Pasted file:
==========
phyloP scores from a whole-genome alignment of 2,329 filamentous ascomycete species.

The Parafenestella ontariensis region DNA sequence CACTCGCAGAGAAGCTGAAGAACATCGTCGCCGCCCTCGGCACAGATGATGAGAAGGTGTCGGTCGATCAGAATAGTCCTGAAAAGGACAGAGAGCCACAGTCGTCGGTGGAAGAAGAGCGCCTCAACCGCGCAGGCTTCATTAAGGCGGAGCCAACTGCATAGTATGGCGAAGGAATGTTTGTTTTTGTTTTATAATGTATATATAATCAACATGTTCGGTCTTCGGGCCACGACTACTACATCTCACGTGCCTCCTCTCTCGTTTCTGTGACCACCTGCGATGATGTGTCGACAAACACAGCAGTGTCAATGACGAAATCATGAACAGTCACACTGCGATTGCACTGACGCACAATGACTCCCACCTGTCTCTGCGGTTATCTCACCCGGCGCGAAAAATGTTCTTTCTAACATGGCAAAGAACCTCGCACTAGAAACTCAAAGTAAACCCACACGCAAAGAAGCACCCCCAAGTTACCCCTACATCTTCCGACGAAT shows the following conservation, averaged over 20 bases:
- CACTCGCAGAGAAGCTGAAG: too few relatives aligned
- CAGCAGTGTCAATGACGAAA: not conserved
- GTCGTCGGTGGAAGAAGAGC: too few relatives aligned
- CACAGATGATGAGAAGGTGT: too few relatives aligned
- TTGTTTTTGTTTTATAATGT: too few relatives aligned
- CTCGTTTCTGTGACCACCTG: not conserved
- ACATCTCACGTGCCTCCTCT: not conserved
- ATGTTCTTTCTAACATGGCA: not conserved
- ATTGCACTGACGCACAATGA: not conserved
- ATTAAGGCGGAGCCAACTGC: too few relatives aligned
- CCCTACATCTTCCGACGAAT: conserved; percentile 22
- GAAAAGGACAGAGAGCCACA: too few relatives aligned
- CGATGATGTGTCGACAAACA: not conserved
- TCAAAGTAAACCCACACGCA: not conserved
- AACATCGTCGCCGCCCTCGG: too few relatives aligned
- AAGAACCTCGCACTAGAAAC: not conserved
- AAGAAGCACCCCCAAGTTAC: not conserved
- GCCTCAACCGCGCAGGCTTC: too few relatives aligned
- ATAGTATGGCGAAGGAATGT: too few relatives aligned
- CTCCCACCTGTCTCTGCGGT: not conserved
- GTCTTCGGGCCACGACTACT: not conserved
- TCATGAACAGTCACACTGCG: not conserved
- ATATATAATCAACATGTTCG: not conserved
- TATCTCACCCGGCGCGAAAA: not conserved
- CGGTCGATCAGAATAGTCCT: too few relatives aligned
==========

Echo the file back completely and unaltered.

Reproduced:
phyloP scores from a whole-genome alignment of 2,329 filamentous ascomycete species.

The Parafenestella ontariensis region DNA sequence CACTCGCAGAGAAGCTGAAGAACATCGTCGCCGCCCTCGGCACAGATGATGAGAAGGTGTCGGTCGATCAGAATAGTCCTGAAAAGGACAGAGAGCCACAGTCGTCGGTGGAAGAAGAGCGCCTCAACCGCGCAGGCTTCATTAAGGCGGAGCCAACTGCATAGTATGGCGAAGGAATGTTTGTTTTTGTTTTATAATGTATATATAATCAACATGTTCGGTCTTCGGGCCACGACTACTACATCTCACGTGCCTCCTCTCTCGTTTCTGTGACCACCTGCGATGATGTGTCGACAAACACAGCAGTGTCAATGACGAAATCATGAACAGTCACACTGCGATTGCACTGACGCACAATGACTCCCACCTGTCTCTGCGGTTATCTCACCCGGCGCGAAAAATGTTCTTTCTAACATGGCAAAGAACCTCGCACTAGAAACTCAAAGTAAACCCACACGCAAAGAAGCACCCCCAAGTTACCCCTACATCTTCCGACGAAT shows the following conservation, averaged over 20 bases:
- CACTCGCAGAGAAGCTGAAG: too few relatives aligned
- CAGCAGTGTCAATGACGAAA: not conserved
- GTCGTCGGTGGAAGAAGAGC: too few relatives aligned
- CACAGATGATGAGAAGGTGT: too few relatives aligned
- TTGTTTTTGTTTTATAATGT: too few relatives aligned
- CTCGTTTCTGTGACCACCTG: not conserved
- ACATCTCACGTGCCTCCTCT: not conserved
- ATGTTCTTTCTAACATGGCA: not conserved
- ATTGCACTGACGCACAATGA: not conserved
- ATTAAGGCGGAGCCAACTGC: too few relatives aligned
- CCCTACATCTTCCGACGAAT: conserved; percentile 22
- GAAAAGGACAGAGAGCCACA: too few relatives aligned
- CGATGATGTGTCGACAAACA: not conserved
- TCAAAGTAAACCCACACGCA: not conserved
- AACATCGTCGCCGCCCTCGG: too few relatives aligned
- AAGAACCTCGCACTAGAAAC: not conserved
- AAGAAGCACCCCCAAGTTAC: not conserved
- GCCTCAACCGCGCAGGCTTC: too few relatives aligned
- ATAGTATGGCGAAGGAATGT: too few relatives aligned
- CTCCCACCTGTCTCTGCGGT: not conserved
- GTCTTCGGGCCACGACTACT: not conserved
- TCATGAACAGTCACACTGCG: not conserved
- ATATATAATCAACATGTTCG: not conserved
- TATCTCACCCGGCGCGAAAA: not conserved
- CGGTCGATCAGAATAGTCCT: too few relatives aligned